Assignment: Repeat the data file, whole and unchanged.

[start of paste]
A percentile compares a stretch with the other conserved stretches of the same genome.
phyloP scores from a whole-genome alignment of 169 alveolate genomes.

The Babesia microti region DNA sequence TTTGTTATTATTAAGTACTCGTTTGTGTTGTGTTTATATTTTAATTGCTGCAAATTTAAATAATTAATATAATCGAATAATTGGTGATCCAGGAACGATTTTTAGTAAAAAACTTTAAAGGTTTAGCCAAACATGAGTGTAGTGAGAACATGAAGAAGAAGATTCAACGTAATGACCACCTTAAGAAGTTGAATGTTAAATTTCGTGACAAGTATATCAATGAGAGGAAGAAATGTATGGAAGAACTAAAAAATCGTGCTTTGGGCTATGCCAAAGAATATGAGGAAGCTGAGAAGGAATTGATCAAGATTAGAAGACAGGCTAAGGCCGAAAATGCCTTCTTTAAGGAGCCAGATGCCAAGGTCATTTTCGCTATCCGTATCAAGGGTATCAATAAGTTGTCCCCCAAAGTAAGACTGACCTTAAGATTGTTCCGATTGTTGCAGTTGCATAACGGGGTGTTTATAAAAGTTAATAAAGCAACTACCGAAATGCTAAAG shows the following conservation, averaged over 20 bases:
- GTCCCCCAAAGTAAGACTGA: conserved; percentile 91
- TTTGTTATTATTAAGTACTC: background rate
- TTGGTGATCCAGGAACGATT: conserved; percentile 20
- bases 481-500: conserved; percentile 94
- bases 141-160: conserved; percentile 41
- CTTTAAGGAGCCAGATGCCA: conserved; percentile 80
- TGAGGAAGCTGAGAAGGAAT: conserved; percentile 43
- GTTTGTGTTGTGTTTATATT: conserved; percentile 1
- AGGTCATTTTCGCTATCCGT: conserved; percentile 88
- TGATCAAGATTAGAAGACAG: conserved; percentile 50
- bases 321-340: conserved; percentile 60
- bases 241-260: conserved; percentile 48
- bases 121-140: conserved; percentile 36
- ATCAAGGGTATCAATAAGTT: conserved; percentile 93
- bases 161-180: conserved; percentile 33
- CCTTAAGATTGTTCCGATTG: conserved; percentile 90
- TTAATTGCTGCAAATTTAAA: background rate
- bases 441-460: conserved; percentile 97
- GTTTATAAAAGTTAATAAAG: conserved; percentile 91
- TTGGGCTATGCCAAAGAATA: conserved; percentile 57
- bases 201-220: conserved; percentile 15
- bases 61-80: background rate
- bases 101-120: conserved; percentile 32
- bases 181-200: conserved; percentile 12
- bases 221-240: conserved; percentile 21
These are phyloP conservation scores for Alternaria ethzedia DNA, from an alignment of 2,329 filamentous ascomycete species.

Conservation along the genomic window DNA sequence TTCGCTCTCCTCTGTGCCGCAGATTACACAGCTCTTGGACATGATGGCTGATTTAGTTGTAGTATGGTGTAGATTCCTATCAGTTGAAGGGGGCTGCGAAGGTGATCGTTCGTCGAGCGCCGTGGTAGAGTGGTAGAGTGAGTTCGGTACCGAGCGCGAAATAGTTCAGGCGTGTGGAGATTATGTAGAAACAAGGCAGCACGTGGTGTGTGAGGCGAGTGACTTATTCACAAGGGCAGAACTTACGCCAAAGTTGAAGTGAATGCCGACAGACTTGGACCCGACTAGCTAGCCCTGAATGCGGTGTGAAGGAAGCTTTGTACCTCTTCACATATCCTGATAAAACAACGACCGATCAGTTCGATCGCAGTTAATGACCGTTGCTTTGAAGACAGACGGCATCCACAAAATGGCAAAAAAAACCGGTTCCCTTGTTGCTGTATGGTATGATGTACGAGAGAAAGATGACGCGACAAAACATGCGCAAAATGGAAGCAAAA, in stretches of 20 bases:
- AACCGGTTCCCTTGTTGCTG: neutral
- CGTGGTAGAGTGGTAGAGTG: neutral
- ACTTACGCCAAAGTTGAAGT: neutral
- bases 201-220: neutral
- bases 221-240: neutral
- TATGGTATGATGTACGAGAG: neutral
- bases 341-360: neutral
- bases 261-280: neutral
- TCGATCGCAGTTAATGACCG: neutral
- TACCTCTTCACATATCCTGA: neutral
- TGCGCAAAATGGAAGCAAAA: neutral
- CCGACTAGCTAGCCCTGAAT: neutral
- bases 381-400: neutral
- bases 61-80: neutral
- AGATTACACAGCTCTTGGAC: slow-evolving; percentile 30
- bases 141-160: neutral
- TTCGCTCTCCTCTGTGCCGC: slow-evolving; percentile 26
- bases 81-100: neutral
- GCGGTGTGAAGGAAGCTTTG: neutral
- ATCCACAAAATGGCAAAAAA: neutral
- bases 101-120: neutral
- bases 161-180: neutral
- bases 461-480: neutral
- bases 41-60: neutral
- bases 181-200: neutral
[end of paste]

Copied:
A percentile compares a stretch with the other conserved stretches of the same genome.
phyloP scores from a whole-genome alignment of 169 alveolate genomes.

The Babesia microti region DNA sequence TTTGTTATTATTAAGTACTCGTTTGTGTTGTGTTTATATTTTAATTGCTGCAAATTTAAATAATTAATATAATCGAATAATTGGTGATCCAGGAACGATTTTTAGTAAAAAACTTTAAAGGTTTAGCCAAACATGAGTGTAGTGAGAACATGAAGAAGAAGATTCAACGTAATGACCACCTTAAGAAGTTGAATGTTAAATTTCGTGACAAGTATATCAATGAGAGGAAGAAATGTATGGAAGAACTAAAAAATCGTGCTTTGGGCTATGCCAAAGAATATGAGGAAGCTGAGAAGGAATTGATCAAGATTAGAAGACAGGCTAAGGCCGAAAATGCCTTCTTTAAGGAGCCAGATGCCAAGGTCATTTTCGCTATCCGTATCAAGGGTATCAATAAGTTGTCCCCCAAAGTAAGACTGACCTTAAGATTGTTCCGATTGTTGCAGTTGCATAACGGGGTGTTTATAAAAGTTAATAAAGCAACTACCGAAATGCTAAAG shows the following conservation, averaged over 20 bases:
- GTCCCCCAAAGTAAGACTGA: conserved; percentile 91
- TTTGTTATTATTAAGTACTC: background rate
- TTGGTGATCCAGGAACGATT: conserved; percentile 20
- bases 481-500: conserved; percentile 94
- bases 141-160: conserved; percentile 41
- CTTTAAGGAGCCAGATGCCA: conserved; percentile 80
- TGAGGAAGCTGAGAAGGAAT: conserved; percentile 43
- GTTTGTGTTGTGTTTATATT: conserved; percentile 1
- AGGTCATTTTCGCTATCCGT: conserved; percentile 88
- TGATCAAGATTAGAAGACAG: conserved; percentile 50
- bases 321-340: conserved; percentile 60
- bases 241-260: conserved; percentile 48
- bases 121-140: conserved; percentile 36
- ATCAAGGGTATCAATAAGTT: conserved; percentile 93
- bases 161-180: conserved; percentile 33
- CCTTAAGATTGTTCCGATTG: conserved; percentile 90
- TTAATTGCTGCAAATTTAAA: background rate
- bases 441-460: conserved; percentile 97
- GTTTATAAAAGTTAATAAAG: conserved; percentile 91
- TTGGGCTATGCCAAAGAATA: conserved; percentile 57
- bases 201-220: conserved; percentile 15
- bases 61-80: background rate
- bases 101-120: conserved; percentile 32
- bases 181-200: conserved; percentile 12
- bases 221-240: conserved; percentile 21
These are phyloP conservation scores for Alternaria ethzedia DNA, from an alignment of 2,329 filamentous ascomycete species.

Conservation along the genomic window DNA sequence TTCGCTCTCCTCTGTGCCGCAGATTACACAGCTCTTGGACATGATGGCTGATTTAGTTGTAGTATGGTGTAGATTCCTATCAGTTGAAGGGGGCTGCGAAGGTGATCGTTCGTCGAGCGCCGTGGTAGAGTGGTAGAGTGAGTTCGGTACCGAGCGCGAAATAGTTCAGGCGTGTGGAGATTATGTAGAAACAAGGCAGCACGTGGTGTGTGAGGCGAGTGACTTATTCACAAGGGCAGAACTTACGCCAAAGTTGAAGTGAATGCCGACAGACTTGGACCCGACTAGCTAGCCCTGAATGCGGTGTGAAGGAAGCTTTGTACCTCTTCACATATCCTGATAAAACAACGACCGATCAGTTCGATCGCAGTTAATGACCGTTGCTTTGAAGACAGACGGCATCCACAAAATGGCAAAAAAAACCGGTTCCCTTGTTGCTGTATGGTATGATGTACGAGAGAAAGATGACGCGACAAAACATGCGCAAAATGGAAGCAAAA, in stretches of 20 bases:
- AACCGGTTCCCTTGTTGCTG: neutral
- CGTGGTAGAGTGGTAGAGTG: neutral
- ACTTACGCCAAAGTTGAAGT: neutral
- bases 201-220: neutral
- bases 221-240: neutral
- TATGGTATGATGTACGAGAG: neutral
- bases 341-360: neutral
- bases 261-280: neutral
- TCGATCGCAGTTAATGACCG: neutral
- TACCTCTTCACATATCCTGA: neutral
- TGCGCAAAATGGAAGCAAAA: neutral
- CCGACTAGCTAGCCCTGAAT: neutral
- bases 381-400: neutral
- bases 61-80: neutral
- AGATTACACAGCTCTTGGAC: slow-evolving; percentile 30
- bases 141-160: neutral
- TTCGCTCTCCTCTGTGCCGC: slow-evolving; percentile 26
- bases 81-100: neutral
- GCGGTGTGAAGGAAGCTTTG: neutral
- ATCCACAAAATGGCAAAAAA: neutral
- bases 101-120: neutral
- bases 161-180: neutral
- bases 461-480: neutral
- bases 41-60: neutral
- bases 181-200: neutral